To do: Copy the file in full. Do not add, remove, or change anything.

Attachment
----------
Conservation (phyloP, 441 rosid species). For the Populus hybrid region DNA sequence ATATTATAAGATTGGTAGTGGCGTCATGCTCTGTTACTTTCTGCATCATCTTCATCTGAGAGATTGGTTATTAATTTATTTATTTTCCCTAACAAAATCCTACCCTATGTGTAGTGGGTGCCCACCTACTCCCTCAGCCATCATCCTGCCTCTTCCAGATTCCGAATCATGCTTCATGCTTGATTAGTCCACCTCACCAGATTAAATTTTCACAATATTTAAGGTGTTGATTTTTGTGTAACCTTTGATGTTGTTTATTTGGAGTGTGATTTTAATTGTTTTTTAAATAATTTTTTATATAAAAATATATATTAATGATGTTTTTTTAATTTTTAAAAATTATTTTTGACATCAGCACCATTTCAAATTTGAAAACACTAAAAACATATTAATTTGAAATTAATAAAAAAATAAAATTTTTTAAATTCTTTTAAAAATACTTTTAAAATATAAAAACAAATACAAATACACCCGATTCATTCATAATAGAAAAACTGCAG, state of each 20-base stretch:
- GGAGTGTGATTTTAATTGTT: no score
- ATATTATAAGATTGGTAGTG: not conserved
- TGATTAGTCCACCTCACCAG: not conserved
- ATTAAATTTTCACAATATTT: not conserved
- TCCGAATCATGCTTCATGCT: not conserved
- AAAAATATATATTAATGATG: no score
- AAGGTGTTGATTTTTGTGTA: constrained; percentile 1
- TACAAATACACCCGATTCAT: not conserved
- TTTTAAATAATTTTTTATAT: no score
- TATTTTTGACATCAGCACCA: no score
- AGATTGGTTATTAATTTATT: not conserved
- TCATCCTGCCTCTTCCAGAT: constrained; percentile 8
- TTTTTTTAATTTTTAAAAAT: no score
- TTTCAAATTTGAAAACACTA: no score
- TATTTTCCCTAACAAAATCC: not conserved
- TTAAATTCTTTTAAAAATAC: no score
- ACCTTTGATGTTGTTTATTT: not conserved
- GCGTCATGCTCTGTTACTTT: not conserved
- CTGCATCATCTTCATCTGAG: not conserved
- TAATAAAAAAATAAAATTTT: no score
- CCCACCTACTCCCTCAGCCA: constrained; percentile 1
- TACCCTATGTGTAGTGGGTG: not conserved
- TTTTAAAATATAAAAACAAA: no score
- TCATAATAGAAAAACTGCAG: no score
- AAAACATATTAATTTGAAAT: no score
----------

Conservation (phyloP, 441 rosid species). For the Populus hybrid region DNA sequence ATATTATAAGATTGGTAGTGGCGTCATGCTCTGTTACTTTCTGCATCATCTTCATCTGAGAGATTGGTTATTAATTTATTTATTTTCCCTAACAAAATCCTACCCTATGTGTAGTGGGTGCCCACCTACTCCCTCAGCCATCATCCTGCCTCTTCCAGATTCCGAATCATGCTTCATGCTTGATTAGTCCACCTCACCAGATTAAATTTTCACAATATTTAAGGTGTTGATTTTTGTGTAACCTTTGATGTTGTTTATTTGGAGTGTGATTTTAATTGTTTTTTAAATAATTTTTTATATAAAAATATATATTAATGATGTTTTTTTAATTTTTAAAAATTATTTTTGACATCAGCACCATTTCAAATTTGAAAACACTAAAAACATATTAATTTGAAATTAATAAAAAAATAAAATTTTTTAAATTCTTTTAAAAATACTTTTAAAATATAAAAACAAATACAAATACACCCGATTCATTCATAATAGAAAAACTGCAG, state of each 20-base stretch:
- GGAGTGTGATTTTAATTGTT: no score
- ATATTATAAGATTGGTAGTG: not conserved
- TGATTAGTCCACCTCACCAG: not conserved
- ATTAAATTTTCACAATATTT: not conserved
- TCCGAATCATGCTTCATGCT: not conserved
- AAAAATATATATTAATGATG: no score
- AAGGTGTTGATTTTTGTGTA: constrained; percentile 1
- TACAAATACACCCGATTCAT: not conserved
- TTTTAAATAATTTTTTATAT: no score
- TATTTTTGACATCAGCACCA: no score
- AGATTGGTTATTAATTTATT: not conserved
- TCATCCTGCCTCTTCCAGAT: constrained; percentile 8
- TTTTTTTAATTTTTAAAAAT: no score
- TTTCAAATTTGAAAACACTA: no score
- TATTTTCCCTAACAAAATCC: not conserved
- TTAAATTCTTTTAAAAATAC: no score
- ACCTTTGATGTTGTTTATTT: not conserved
- GCGTCATGCTCTGTTACTTT: not conserved
- CTGCATCATCTTCATCTGAG: not conserved
- TAATAAAAAAATAAAATTTT: no score
- CCCACCTACTCCCTCAGCCA: constrained; percentile 1
- TACCCTATGTGTAGTGGGTG: not conserved
- TTTTAAAATATAAAAACAAA: no score
- TCATAATAGAAAAACTGCAG: no score
- AAAACATATTAATTTGAAAT: no score